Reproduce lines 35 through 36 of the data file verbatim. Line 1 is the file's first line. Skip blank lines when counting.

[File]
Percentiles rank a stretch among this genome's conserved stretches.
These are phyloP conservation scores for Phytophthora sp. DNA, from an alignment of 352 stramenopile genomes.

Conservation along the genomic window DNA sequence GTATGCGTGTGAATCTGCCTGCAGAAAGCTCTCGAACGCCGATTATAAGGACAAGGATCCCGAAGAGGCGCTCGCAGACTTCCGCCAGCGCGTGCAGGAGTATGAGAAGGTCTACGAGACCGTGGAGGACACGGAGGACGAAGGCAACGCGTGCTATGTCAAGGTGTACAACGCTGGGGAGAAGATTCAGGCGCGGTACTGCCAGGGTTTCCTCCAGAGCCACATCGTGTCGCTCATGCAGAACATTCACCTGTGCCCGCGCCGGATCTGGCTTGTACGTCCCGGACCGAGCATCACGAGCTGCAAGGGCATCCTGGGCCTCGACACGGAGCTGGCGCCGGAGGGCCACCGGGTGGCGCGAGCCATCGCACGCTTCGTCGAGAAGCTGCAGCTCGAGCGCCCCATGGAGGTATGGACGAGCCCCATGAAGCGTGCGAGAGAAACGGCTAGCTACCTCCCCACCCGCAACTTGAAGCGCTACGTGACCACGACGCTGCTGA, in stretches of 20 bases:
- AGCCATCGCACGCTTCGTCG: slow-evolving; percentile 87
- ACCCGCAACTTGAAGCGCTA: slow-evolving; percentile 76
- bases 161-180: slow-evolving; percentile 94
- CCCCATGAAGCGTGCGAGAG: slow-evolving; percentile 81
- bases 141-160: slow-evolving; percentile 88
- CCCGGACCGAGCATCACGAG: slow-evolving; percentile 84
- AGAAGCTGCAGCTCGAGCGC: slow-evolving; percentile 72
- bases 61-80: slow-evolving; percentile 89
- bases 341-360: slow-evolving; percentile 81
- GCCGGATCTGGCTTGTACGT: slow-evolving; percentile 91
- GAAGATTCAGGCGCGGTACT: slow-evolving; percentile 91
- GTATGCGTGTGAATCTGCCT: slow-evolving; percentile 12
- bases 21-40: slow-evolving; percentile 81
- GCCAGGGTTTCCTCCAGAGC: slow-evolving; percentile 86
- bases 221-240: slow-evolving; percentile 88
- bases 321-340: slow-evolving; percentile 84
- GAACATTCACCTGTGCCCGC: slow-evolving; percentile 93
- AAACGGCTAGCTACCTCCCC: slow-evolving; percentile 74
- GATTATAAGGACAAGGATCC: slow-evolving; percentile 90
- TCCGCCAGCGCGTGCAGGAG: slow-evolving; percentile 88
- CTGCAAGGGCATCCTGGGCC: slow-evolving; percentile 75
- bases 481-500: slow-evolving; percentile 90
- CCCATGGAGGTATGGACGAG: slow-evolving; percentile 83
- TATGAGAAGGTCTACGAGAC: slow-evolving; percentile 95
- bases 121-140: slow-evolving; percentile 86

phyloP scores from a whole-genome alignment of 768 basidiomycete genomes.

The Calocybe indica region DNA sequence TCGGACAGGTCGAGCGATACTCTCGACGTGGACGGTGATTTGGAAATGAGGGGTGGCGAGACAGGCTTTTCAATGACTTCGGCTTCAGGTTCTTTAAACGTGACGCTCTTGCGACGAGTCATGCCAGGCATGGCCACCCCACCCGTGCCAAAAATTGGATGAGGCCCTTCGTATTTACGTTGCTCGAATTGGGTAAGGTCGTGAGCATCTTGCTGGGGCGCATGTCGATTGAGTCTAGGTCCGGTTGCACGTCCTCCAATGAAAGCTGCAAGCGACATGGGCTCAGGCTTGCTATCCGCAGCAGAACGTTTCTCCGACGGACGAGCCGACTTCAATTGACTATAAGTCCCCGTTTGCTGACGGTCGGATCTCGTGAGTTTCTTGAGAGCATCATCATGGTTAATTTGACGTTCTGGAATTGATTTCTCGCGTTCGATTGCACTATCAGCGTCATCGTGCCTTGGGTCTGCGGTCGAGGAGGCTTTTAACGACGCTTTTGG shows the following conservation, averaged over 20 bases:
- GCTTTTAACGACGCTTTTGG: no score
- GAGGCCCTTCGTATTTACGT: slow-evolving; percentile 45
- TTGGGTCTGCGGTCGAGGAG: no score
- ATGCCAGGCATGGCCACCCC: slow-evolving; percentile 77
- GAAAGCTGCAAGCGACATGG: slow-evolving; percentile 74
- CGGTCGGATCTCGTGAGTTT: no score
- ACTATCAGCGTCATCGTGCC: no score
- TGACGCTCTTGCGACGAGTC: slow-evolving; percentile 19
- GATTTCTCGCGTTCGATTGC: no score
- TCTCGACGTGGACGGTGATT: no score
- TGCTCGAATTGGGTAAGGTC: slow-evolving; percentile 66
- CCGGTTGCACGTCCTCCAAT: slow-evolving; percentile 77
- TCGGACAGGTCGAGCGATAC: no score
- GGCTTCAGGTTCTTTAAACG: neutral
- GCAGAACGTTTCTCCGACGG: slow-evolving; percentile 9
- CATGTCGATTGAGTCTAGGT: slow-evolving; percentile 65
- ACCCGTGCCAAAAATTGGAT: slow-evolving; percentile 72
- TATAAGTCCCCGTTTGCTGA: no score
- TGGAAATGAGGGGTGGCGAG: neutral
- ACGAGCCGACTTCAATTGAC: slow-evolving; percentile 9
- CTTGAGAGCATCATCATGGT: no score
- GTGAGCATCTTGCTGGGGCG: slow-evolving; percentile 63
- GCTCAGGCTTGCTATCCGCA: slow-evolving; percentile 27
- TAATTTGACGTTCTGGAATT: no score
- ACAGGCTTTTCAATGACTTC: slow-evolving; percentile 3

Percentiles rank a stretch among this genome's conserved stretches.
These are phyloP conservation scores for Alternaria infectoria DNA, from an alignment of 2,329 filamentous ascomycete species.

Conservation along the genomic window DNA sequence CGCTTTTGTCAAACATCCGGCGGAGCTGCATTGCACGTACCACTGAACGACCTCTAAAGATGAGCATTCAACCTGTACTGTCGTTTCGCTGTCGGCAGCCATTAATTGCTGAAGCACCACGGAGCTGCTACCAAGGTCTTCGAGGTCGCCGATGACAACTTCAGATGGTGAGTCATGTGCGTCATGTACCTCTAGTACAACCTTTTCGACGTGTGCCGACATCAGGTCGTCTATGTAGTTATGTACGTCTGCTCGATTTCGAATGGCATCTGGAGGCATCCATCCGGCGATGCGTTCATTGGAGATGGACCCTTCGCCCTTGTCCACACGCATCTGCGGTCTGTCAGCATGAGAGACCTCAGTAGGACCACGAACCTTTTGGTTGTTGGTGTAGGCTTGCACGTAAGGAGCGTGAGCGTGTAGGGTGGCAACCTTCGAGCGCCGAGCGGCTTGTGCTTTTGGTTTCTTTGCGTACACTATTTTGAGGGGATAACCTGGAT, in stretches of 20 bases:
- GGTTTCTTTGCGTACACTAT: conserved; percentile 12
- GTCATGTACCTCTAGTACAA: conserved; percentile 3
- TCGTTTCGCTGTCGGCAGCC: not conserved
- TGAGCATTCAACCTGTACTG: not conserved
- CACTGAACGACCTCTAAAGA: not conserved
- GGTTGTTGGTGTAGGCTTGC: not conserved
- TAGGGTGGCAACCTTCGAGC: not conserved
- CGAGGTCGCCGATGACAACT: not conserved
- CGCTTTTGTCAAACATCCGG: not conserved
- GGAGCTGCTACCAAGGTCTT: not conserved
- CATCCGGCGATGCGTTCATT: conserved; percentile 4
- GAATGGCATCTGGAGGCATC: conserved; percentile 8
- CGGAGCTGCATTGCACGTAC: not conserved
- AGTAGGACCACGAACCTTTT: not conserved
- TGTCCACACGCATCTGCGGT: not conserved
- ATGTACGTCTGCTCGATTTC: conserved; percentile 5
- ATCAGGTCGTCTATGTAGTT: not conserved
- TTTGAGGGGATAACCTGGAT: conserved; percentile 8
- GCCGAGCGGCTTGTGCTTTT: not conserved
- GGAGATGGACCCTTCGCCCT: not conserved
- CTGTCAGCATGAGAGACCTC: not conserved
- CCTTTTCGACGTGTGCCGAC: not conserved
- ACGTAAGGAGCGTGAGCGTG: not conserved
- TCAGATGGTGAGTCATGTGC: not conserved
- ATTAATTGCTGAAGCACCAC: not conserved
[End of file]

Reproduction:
- GAAAGCTGCAAGCGACATGG: slow-evolving; percentile 74
- CGGTCGGATCTCGTGAGTTT: no score